How many scratch or better golfers are there in the United States?
Golf Culture

How many scratch or better golfers are there in the United States?

A picture of golfer Tiger Woods Tiger Woods tees off on the 17th hole during the first round at the 2020 U.S. Open at Winged Foot Golf Club (West Course) in Mamaroneck, N.Y. on Thursday, Sept. 17, 2020. (Darren Carroll/USGA)

Scratch golfers and golfers with a plus handicap are hard to find. There aren't a lot of scratch golfers in the United States or anywhere in the world. More often than not, the only scratch-or-better golfers another golfer knows are the professionals they might watch on TV.

According the USGA, a scratch golfer is simply identified as "a player who can play to a Course Handicap of zero on any and all rated golf courses." A course handicap is how many strokes an individual player gets on a specific course based on their handicap index and the course rating. In other words, a scratch golfer is basically a golfer who is good enough to get zero handicap strokes on any golf course, from any set of tees in a net competition. In other words, these golfers almost never get strokes in a friendly game. That's pretty rare.

However, there may be more scratch golfers and plus handicaps than you think. We consulted with the USGA and the World Handicap Service to find out how many scratch golfers and plus handicaps there are in the United States.

How many scratch or better golfers are there in the United States?

According to USGA data at the end of 2020, there are approximately 40,000 golfers who have a handicap index of 0.0 or better. In total, there are approximately 2.4 million American golfers who carry a handicap index.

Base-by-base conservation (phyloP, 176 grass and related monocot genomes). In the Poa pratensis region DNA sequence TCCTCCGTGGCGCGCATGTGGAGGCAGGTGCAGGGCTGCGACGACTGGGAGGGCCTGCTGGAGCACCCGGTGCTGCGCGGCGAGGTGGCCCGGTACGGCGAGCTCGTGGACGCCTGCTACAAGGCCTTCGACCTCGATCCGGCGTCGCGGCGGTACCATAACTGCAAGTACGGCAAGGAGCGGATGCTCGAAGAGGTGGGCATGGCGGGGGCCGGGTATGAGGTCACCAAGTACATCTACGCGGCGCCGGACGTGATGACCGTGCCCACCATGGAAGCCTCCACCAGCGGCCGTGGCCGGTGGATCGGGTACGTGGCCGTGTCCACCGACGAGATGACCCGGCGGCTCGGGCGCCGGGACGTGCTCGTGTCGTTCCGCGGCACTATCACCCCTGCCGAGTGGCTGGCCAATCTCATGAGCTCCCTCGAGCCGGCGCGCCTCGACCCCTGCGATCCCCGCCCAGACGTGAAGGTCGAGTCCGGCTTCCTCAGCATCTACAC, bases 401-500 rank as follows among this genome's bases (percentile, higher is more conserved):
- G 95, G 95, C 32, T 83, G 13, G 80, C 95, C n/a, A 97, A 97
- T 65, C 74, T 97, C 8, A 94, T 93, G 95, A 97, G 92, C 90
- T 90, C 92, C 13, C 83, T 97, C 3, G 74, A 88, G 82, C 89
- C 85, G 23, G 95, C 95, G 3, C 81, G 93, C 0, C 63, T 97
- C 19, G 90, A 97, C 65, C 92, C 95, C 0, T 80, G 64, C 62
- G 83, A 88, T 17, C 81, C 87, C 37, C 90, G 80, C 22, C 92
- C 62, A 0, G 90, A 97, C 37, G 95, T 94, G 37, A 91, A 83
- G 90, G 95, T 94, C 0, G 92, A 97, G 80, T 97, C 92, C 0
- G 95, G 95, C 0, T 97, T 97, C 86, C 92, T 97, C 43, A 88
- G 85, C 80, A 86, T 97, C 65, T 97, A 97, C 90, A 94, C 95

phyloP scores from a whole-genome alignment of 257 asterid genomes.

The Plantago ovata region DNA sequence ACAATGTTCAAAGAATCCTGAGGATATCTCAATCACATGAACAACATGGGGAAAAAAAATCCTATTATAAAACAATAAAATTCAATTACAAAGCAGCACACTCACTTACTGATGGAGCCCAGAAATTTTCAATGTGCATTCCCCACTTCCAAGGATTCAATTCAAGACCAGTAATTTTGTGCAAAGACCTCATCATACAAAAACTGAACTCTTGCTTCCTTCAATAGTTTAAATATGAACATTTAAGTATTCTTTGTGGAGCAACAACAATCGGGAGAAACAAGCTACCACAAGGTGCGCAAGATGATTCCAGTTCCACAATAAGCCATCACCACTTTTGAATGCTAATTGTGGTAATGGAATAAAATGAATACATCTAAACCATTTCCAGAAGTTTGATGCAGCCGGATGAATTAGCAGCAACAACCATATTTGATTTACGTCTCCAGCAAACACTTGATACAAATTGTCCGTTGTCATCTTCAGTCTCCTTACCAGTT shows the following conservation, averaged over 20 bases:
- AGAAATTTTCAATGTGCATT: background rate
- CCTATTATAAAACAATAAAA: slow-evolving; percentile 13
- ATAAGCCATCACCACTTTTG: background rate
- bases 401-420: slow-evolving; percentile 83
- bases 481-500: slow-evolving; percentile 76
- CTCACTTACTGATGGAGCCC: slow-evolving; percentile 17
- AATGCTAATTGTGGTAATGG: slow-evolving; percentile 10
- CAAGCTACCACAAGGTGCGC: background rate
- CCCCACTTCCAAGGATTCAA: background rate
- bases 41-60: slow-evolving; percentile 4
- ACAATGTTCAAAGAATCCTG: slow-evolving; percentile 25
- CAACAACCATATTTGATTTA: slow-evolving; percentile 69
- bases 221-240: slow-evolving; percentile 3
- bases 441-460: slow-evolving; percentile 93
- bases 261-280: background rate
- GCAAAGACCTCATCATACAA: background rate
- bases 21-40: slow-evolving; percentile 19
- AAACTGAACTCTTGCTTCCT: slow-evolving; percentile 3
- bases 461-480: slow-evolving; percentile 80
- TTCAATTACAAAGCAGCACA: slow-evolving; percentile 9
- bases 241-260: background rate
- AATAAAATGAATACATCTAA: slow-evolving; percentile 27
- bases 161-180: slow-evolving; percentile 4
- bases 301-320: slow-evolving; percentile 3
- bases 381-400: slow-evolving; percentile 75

What percentage of golfers are scratch or better?

That means that the 40,000 golfers who are scratch are better make up 1.6 percent of handicap index-carrying golfers. However, only approximately 10 percent of American golfers have a recognized handicap index.

Since the distribution of active golfers with a handicap index likely skews better than the distribution of active golfers without a handicap index, it's fair to assume that scratch-or-better golfers actually make up closer to the top 1 percent of golfers than the top 2 percent. Approximately 1.85 percent of male golfers are scratch or better, while 0.69 percent of women are scratch or better.

However, lots of professional golfers don't enter their scores on the reg, either in recreational rounds or from competition. So, it's also safe to say that the scratch-or-better golfers are the 1 percent of the golf population, but within that 1 percent, the indices might not be properly skewed.

No matter how what their handicap index is, if you find yourself playing with a golfer whose index is 0.0 or better, then you know you're playing with one of the best golfers on the planet -- even if they're not playing professionally.


About the author

Ryan Ballengee

Ryan Ballengee is founder and editor of Golf News Net. He has been writing and broadcasting about golf for nearly 20 years. Ballengee lives in the Washington, D.C. area with his family. He is currently a +2.6 USGA handicap, and he has covered dozens of major championships and professional golf tournaments. He likes writing about golf and making it more accessible by answering the complex questions fans have about the pro game or who want to understand how to play golf better.

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